During periods of central sleep apnea, the sleeper stops breathing and then starts again, there is no effort made to breathe, there are no chest movements or struggles to breathe. This is dangerous as extended periods of not breathing can lead to many complications such as not enough oxygen reaching the brain and the rest of the body.

Stages of Sleep

There are two major different stages of sleep which are known as REM sleep and non-REM sleep. REM stands for rapid eye movement, which means that our eyes move very quickly in different directions. This rapid movement of the eyes does not happen in non-REM sleep. REM sleep is the deeper form of sleep and when dreams occur, in this stage the brain looks similar to the way it would when you are awake.

Due to the fact that REM sleep is the deeper form of sleep the muscles are more relaxed. Although sleep apnea can occur during any stage of sleep, it most often occurs during the REM stages of sleep and it is typically worse during that stage. This is because especially the muscles in the upper airway are further relaxed naturally during the REM stage of sleep. It is due to this fact that many individuals only suffer from sleep apnea in REM sleep.

Stages of Non-REM Sleep

Prior to reaching the deeper stage of REM sleep, an individual passes through three different non-REM sleep stages. Depending on the severity of sleep apnea, it can occur during these stages of sleep as well.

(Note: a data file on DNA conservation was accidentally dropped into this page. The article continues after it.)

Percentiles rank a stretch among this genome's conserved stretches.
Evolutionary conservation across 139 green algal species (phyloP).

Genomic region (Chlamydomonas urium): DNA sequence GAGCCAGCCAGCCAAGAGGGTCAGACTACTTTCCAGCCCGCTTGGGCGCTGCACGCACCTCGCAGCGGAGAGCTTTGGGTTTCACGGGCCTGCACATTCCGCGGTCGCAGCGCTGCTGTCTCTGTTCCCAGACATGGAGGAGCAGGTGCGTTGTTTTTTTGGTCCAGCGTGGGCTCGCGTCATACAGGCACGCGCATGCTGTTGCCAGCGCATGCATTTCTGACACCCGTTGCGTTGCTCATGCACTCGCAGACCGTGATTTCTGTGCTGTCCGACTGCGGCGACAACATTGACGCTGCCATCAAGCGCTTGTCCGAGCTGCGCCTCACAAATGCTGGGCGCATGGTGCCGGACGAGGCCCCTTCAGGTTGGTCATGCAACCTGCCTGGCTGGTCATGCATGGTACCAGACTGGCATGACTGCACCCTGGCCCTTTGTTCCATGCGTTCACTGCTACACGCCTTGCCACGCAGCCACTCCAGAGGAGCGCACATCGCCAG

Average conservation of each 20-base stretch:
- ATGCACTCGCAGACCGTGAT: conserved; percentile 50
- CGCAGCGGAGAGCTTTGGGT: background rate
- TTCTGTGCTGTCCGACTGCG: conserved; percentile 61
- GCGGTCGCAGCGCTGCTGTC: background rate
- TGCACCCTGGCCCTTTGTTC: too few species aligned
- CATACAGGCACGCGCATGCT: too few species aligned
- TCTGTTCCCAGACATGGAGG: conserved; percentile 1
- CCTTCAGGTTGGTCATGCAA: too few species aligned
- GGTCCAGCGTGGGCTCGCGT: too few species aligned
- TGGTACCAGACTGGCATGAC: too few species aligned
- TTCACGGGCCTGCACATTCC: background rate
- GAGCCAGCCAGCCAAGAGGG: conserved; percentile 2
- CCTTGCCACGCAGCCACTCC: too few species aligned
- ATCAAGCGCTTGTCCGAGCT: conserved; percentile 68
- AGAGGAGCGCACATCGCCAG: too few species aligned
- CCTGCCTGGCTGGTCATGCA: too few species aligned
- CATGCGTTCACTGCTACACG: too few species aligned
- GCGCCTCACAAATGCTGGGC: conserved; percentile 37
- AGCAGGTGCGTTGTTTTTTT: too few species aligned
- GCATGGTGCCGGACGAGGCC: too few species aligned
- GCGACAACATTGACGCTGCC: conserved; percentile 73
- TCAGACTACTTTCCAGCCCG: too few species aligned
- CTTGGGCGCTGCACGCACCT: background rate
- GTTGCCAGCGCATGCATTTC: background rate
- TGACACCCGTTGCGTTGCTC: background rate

Stage 1: The first stage of non-REM sleep occurs when your eyes are closed, and it is very easy to wake you up. You are just drifting off and generally lasts for about five to ten minutes. Sleep apnea is unlikely to start at this stage as the body is not completely relaxed and the muscle tone is still partially there.

Stage 2: The second stage starts when you are in light sleep. There are certain features of this stage that make it distinct. In this stage, your body’s temperature starts to drop and your heart rate slows down. Your body starts to prepare for a deeper sleep.

Stage 3: This is the final stage of sleep and is the deepest stage of sleep. It is hardest to wake you up from this sleep and if you do wake up you feel disoriented for a few minutes. This is the restorative sleeping state where the body repairs its tissues, regrows bones, and strengthens the immune system. After this when the REM sleep starts. This is the stage after REM sleep. This is also very likely to evoke sleep apnea as the body is in a very deep slumber and muscles are very relaxed.


Overall sleep apnea has two different forms and if untreated it can be quite dangerous to the health of a person. Although sleep apnea can occur in any stage of sleep it is most likely to occur during the deeper stages of sleep which includes REM sleep. Hopefully, this article was able to shed some light on sleep apnea and the stages of sleep it occurs in.